Groupthink – An Overview

Many organisations are beset with hierarchies and institutional structures which forestall challenges and accountability. Decision-making environments, such as business meetings or strategic planning events can often reproduce existing routines, dynamics and interactions, reinforcing and exacerbating divisions. This can lead to conformity, consensus-seeking and organisational inertia. Such organisations run the risk of creating environments in which there are constraints on reflection on established practices and questioning of accepted wisdoms, with little scope for creativity, experimentation and generation of new ideas. Individuals and organisations can become ‘stuck’ in ways of working and modes of operation resulting in poor decision making.

Nowadays, it seems obvious that strategic decisions are not made in isolation, that they are often made in a group context. However, in 1972 when the psychologist Irving Janis, coined the term ‘groupthink’, this was not the case. Most psychologically oriented studies focused on the factors concerning the individual rather than the group.

What Irving Janis did was to revisit some historically disastrous cases and analyse them in terms of the conditions which led to poor decisions being made through concurrence. These included issues, which highly relevant then, still have their ramifications today. He analysed General MacArthur’s pursuit of the North Korean army beyond the 38th parallel, the Eisenhower / Kennedy Bay of Pigs invasion of Cuba and the escalation of the war in Vietnam.

The theory of groupthink has continued to attract interest and consideration and whilst there is little research which seeks to empirically test his theory in controlled environments, there has been much analysis which applies it in the contexts of business, education and medicine, covering significant events such as the Challenger shuttle disaster, Tianamen Square and more recently in the government response to the Covid-19 pandemic.

Janis, in his 1982 book, Groupthink: Psychological studies of policy decisions and fiascos defines groupthink as the negative decision-making process driven by in-group pressures which can lead to poor moral judgement, reduced mental efficiency and inadequate testing of reality. In simpler terms, groupthink might be described by the extreme tendency of a group to seek concurrence, in such a way that the drive for agreement overrides the realistic appraisal of other viable courses of action.
Various researchers have categorised the symptoms of groupthink, but they broadly fall into 3 categories: overestimation of the power and morality of the group, close mindedness and pressures towards uniformity. This can result in groups feeling invulnerable and overly optimistic, collectively rationalising and ignoring warnings and explicitly or implicitly applying pressure on any disagreement.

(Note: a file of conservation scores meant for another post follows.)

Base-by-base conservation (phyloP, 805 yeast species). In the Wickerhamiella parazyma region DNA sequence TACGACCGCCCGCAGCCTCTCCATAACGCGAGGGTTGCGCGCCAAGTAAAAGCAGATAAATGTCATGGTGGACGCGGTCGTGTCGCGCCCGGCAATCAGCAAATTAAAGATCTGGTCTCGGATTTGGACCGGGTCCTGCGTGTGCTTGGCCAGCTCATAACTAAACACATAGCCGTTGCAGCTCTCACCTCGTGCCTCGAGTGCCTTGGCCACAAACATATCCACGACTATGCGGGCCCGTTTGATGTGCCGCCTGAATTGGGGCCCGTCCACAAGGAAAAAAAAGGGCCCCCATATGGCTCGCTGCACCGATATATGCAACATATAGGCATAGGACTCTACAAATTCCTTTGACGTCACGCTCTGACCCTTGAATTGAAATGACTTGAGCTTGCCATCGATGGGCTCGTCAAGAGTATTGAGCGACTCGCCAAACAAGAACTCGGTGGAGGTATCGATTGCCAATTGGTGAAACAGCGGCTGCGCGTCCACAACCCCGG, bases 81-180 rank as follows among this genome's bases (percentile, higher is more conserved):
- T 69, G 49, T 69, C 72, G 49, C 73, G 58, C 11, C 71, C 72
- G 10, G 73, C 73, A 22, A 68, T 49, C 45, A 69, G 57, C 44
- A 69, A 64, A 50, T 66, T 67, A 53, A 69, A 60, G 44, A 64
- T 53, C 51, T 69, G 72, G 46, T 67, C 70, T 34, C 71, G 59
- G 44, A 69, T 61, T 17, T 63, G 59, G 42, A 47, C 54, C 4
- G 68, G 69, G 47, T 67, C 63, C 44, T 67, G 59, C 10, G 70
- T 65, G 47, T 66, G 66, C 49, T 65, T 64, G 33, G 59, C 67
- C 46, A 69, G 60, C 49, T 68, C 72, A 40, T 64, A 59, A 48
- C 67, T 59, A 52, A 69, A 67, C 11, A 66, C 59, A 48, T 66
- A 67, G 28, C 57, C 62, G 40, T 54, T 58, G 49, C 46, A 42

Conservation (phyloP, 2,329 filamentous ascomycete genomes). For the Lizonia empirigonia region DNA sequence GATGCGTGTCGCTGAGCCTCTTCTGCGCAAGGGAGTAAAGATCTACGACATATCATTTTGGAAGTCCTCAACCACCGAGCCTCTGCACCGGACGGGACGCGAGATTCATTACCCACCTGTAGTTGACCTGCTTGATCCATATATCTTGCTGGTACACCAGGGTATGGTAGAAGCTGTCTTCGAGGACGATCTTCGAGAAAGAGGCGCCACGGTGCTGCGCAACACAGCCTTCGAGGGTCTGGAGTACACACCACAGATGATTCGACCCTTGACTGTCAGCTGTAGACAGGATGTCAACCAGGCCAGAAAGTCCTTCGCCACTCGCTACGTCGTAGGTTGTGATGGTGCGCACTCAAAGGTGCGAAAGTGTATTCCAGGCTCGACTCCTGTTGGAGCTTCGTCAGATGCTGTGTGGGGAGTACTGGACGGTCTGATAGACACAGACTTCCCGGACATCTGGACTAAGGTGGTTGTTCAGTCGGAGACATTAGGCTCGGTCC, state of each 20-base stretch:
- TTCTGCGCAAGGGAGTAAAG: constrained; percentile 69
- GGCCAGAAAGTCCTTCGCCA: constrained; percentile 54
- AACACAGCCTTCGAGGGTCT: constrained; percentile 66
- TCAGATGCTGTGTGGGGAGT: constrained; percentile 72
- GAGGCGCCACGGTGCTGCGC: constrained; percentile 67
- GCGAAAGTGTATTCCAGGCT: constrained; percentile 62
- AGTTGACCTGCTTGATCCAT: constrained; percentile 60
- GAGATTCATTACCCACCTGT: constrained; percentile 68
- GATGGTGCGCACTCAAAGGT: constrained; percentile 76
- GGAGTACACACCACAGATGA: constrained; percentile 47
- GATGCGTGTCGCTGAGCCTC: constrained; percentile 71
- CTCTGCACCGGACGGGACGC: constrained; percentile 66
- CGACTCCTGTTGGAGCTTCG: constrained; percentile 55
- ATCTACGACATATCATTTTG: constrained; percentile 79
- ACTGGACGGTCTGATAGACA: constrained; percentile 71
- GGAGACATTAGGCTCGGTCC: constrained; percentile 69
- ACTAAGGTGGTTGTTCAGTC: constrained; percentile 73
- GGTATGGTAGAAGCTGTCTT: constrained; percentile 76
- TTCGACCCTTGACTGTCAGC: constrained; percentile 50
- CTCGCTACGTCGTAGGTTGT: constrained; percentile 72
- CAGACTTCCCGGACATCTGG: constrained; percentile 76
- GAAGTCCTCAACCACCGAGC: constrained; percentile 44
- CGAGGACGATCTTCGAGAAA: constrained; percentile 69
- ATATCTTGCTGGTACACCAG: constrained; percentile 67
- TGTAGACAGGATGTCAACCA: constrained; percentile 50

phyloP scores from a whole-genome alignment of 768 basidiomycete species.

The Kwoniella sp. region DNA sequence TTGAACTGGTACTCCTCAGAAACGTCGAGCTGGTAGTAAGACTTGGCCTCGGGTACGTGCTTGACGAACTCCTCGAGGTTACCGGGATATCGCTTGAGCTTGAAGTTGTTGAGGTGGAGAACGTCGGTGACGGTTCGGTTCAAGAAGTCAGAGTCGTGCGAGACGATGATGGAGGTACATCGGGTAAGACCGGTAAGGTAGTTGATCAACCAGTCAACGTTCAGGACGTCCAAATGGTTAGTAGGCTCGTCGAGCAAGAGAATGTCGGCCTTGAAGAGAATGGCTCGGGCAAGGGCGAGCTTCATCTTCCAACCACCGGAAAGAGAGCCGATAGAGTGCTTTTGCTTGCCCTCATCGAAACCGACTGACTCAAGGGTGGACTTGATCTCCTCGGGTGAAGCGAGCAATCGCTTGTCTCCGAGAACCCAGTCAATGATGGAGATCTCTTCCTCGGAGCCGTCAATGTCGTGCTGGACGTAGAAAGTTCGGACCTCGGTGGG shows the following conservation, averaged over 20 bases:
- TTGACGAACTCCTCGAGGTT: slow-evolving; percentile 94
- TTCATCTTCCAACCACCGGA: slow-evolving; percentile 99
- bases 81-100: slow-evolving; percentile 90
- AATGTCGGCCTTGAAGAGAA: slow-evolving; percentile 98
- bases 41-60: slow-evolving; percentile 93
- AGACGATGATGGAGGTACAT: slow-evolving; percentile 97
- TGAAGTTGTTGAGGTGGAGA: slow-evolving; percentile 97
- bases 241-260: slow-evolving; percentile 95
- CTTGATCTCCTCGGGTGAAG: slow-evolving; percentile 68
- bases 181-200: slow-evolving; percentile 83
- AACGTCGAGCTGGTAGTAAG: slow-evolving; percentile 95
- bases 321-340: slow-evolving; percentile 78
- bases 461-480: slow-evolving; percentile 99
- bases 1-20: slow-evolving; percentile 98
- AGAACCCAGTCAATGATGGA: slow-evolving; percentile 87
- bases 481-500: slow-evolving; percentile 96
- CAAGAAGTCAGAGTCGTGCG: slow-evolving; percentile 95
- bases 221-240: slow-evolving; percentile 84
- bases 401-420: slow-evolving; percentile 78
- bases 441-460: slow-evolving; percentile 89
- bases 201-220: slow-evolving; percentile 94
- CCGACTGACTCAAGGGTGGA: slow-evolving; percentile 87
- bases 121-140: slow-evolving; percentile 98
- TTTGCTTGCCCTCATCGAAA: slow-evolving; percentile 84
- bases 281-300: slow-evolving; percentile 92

Although there has always been some discussion about whether or not groupthink exists as it’ own construct. It is apparent that its symptoms and its consequences are recognisable to many in the business environment and beyond.
Janis subsequently, went on and tried to identify the causes or ‘antecedent conditions’ which lead to groupthink situations and decisions. Predominant amongst these is strong group cohesion, usually this might be seen as a good thing. However, when combined with one or more of a range of other conditions, including high stress from external threats, being isolated from critics and low self-esteem of group members, usually due to experience of previous task failure or complexity, then this cohesion can produce some undesirable results.
In Janis’s analysis and in more recent studies, there has been some refinement of the antecedent conditions. Some have suggested that it is less the ‘group cohesion’ which matters, but the ‘task cohesion’ which is relevant. That is, if group members are focused of an important outcome and this is combined with overly directive leadership, then disastrous results can occur. This analysis was applied to the 1996 Mount Everest disaster, where over 2 days 8 climbers died descending the summit.

In other cases people discuss variations on Janis’s original analysis, there are issues with leadership; lack of impartiality, overly aggressive, overly charismatic. Issues with a variety of external pressures are suggested, such as time constraints, or focus on success, what might be termed ‘threat rigidity’, causing a lack of flexibility in thinking, where people ‘freeze up’. Predominantly, there are issues with overly cohesive groups such as complacency, excessive informality and over-confidence. Whilst these more recent studies serve to enhance the picture of the antecedent conditions to groupthink, Janis’s original construction still holds strong through the many years since its inception.

Whether it is ‘task’ cohesion or ‘group’ cohesion, it is apparent that in what might be termed the Pursey Principle*, such focus can lead to working within a ‘bubble’ where there is no space for dissent, disagreement or for other voices to enter. Across many analyses, this condition when combined with others has been at the heart of the break-down of decision making.

We have seen these analyses across many large and small-scale contexts, across time and across industries. We don’t suggest here that we have the solution to all these problems. However, we recognise that in many of the issues that have been identified, the ancient art of clowning appears to contain some of the antidotes to the ills associated with groupthink and its antecedent conditions. We don’t suggest that clowning is the only answer, but it is one that might have some benefits and it might just be fun.

*Jimmy Pursey / Dave Parsons – ‘If the kids are united then we’ll never be divided’ (Sham 69, 1978)